Post-traumatic stress disorder (PTSD) is an anxiety disorder caused by very stressful, frightening or distressing events.

Someone with PTSD often relives the traumatic event through nightmares and flashbacks, and may experience feelings of isolation, irritability and guilt. They may also have problems sleeping, such as insomnia, and find concentrating difficult. These symptoms are often severe and persistent enough to have a significant impact on the person's day-to-day life.

Any situation that a person finds traumatic can cause PTSD. These can include serious road accidents, violent personal assaults, such as sexual assault, mugging or robbery, serious health problems and childbirth experiences. PTSD can develop immediately after someone experiences a disturbing event, or it can occur weeks, months or even years later.

PTSD is estimated to affect about 1 in every 3 people who have a traumatic experience, but it's not clear exactly why some people develop the condition and others do not.

How can I tell if I have PTSD?

Have you have experienced a traumatic event?

If you have, do you:

  • Have vivid memories, flashbacks or nightmares?
  • Avoid things that remind you of the event?
  • Feel emotionally numb at times?
  • Feel irritable and constantly on edge but can't see why?
  • Eat more than usual, or use more alcohol or drugs than usual?
  • Feel out of control of your mood?
  • Find it more difficult to get on with other people?
  • Have to keep very busy to cope?
  • Feel depressed or exhausted?

If it is less that 6 weeks since the traumatic event, and these experiences are slowly improving, they may be part of the normal process of adjustment.

If it is more than 6 weeks since the event, and these experiences don't seem to be getting better, it is worth talking it over with a trained professional. Get in contact with one of our Keeping Well team to find out more about therapy options.

How can PTSD be helped?


  • Keep life as normal as possible.
  • Get back to your usual routine.
  • Talk about what happened with someone you trust.
  • Try relaxation exercises.
  • Go back to work.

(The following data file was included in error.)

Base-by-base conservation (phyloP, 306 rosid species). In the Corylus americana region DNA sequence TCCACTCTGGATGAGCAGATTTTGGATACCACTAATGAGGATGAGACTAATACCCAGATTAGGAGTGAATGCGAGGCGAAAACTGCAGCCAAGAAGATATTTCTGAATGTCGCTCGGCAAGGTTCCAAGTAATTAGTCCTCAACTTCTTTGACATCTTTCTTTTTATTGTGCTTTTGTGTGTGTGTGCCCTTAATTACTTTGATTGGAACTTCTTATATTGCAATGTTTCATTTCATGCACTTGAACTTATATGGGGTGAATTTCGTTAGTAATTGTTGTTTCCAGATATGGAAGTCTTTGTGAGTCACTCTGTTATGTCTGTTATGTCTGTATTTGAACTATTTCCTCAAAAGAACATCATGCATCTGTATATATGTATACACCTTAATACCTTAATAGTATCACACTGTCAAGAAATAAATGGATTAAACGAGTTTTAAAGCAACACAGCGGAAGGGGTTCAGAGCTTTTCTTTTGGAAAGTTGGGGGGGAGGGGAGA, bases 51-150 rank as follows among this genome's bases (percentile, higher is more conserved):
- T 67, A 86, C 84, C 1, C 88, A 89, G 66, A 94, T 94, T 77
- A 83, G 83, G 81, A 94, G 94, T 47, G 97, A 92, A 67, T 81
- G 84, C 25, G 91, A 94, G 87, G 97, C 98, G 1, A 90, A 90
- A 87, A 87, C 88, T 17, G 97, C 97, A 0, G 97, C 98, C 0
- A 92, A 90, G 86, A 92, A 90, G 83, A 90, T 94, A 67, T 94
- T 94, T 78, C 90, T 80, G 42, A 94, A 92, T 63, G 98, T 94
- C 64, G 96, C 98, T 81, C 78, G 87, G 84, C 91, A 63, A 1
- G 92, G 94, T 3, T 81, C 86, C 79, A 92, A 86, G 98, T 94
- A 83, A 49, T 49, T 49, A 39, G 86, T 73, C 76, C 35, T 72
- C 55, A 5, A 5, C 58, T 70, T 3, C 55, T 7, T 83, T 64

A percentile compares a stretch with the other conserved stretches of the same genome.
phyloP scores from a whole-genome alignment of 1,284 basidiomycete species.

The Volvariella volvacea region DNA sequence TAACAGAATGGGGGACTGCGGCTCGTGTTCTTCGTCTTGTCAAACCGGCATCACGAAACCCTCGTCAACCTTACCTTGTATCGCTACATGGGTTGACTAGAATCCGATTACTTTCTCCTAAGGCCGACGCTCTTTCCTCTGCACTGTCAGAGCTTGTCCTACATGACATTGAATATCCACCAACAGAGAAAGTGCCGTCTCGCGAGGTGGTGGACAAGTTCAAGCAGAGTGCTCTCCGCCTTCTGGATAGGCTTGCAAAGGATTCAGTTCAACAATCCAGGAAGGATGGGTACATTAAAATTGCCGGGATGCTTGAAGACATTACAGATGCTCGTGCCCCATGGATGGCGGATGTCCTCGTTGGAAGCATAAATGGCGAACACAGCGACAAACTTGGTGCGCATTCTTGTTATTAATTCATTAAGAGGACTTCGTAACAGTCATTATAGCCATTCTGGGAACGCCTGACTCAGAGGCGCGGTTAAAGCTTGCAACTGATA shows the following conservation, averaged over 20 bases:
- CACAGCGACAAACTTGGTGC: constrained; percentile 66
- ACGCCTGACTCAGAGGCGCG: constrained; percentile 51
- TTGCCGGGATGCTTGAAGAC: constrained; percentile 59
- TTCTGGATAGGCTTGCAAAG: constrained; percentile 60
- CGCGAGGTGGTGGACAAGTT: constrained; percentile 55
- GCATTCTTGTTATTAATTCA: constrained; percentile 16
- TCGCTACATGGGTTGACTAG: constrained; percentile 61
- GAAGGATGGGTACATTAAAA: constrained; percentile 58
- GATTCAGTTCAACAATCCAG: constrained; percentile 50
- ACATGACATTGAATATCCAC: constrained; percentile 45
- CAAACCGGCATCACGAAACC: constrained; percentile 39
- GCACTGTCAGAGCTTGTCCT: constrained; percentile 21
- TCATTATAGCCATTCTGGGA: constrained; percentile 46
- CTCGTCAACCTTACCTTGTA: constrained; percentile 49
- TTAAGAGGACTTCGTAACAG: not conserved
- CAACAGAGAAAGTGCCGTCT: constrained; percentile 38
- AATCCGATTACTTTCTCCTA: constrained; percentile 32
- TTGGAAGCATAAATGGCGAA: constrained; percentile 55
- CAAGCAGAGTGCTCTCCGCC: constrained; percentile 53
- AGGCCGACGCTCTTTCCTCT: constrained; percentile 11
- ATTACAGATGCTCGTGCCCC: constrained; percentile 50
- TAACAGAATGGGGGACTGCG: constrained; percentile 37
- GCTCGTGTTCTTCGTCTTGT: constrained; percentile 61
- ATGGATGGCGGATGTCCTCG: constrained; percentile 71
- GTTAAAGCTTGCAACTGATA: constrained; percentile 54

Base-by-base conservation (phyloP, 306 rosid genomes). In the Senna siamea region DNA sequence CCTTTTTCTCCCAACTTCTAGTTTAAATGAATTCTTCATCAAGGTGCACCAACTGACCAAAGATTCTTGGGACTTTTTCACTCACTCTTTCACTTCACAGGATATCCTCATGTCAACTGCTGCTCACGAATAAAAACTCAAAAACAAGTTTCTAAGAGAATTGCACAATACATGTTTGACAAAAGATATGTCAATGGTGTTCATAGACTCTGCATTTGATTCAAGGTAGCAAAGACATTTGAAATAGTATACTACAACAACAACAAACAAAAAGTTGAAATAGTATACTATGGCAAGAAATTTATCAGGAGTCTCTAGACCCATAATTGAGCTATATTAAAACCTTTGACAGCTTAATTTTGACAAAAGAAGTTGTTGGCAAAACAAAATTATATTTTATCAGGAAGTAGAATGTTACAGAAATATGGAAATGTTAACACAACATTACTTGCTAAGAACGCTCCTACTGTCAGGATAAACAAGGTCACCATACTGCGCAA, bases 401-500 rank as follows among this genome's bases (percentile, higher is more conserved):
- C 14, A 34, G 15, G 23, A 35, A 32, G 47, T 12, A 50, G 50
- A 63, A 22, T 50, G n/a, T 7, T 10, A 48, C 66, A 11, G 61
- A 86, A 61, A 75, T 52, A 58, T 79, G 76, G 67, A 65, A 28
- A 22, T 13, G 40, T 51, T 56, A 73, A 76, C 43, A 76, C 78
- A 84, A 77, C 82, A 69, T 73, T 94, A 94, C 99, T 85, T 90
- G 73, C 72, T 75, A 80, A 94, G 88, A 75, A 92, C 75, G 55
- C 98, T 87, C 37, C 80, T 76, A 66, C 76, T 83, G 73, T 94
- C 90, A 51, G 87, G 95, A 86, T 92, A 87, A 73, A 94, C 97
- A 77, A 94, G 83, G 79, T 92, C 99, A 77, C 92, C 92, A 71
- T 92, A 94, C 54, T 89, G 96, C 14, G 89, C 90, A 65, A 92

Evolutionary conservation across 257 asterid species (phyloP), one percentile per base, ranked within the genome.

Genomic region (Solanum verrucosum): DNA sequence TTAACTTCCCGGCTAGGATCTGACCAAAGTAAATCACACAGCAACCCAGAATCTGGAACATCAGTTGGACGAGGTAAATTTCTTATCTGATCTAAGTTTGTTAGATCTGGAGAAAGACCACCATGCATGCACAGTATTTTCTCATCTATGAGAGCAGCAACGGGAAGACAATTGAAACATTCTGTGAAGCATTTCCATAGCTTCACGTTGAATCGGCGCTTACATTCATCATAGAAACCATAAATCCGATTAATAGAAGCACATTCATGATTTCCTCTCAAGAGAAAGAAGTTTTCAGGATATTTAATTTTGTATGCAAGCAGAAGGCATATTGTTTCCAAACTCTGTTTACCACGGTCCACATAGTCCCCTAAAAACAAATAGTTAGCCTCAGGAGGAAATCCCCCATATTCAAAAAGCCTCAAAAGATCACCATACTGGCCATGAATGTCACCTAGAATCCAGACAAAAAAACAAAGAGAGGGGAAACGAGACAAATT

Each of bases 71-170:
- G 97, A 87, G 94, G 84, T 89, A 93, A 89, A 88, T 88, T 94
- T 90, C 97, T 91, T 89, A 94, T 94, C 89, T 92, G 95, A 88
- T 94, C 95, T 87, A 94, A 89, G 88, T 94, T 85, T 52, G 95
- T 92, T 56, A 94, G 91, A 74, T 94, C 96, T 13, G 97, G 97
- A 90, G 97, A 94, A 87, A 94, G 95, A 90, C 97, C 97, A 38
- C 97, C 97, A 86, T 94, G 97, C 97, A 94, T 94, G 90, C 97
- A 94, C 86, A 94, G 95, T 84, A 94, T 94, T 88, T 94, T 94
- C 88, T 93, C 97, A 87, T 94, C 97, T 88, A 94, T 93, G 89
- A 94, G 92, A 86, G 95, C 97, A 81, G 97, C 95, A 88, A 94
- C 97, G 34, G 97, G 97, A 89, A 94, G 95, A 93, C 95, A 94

• Eat and exercise regularly.
  • Go back to where the traumatic event happened.
  • Take time to be with family and friends.
  • Drive with care - your concentration may be poor.
  • Be more careful generally - accidents are more likely at this time.
  • Speak to a doctor.
  • Expect to get better.


  • Beat yourself up about it - PTSD symptoms are not a sign of weakness. They are a normal reaction, of normal people, to terrifying experiences.
  • Bottle up your feelings. If you have developed PTSD symptoms, don't keep it to yourself because treatment is usually very successful.
  • Avoid talking about it.
  • Expect the memories to go away immediately, they may be with you for quite some time.
  • Expect too much of yourself. Cut yourself a bit of slack while you adjust to what has happened.
  • Stay away from other people.
  • Drink lots of alcohol or coffee or smoke more.
  • Get overtired.
  • Miss meals.
  • Take holidays on your own.

What can interfere with getting better?

You may find that other people will:

  • Not let you talk about it
  • Avoid you
  • Be angry with you
  • Think of you as weak
  • Blame you

These are all ways in which other people protect themselves from thinking about gruesome or horrifying events. It won't help you because it doesn't give you the chance to talk over what has happened to you.

You may not be able to talk easily about it. A traumatic event can put you into a trance-like state which makes the situation seem unreal or bewildering. It is harder to deal with if you can't remember what happened, can't put it into words, or can't make sense of it.

Updated on: 21/04/2022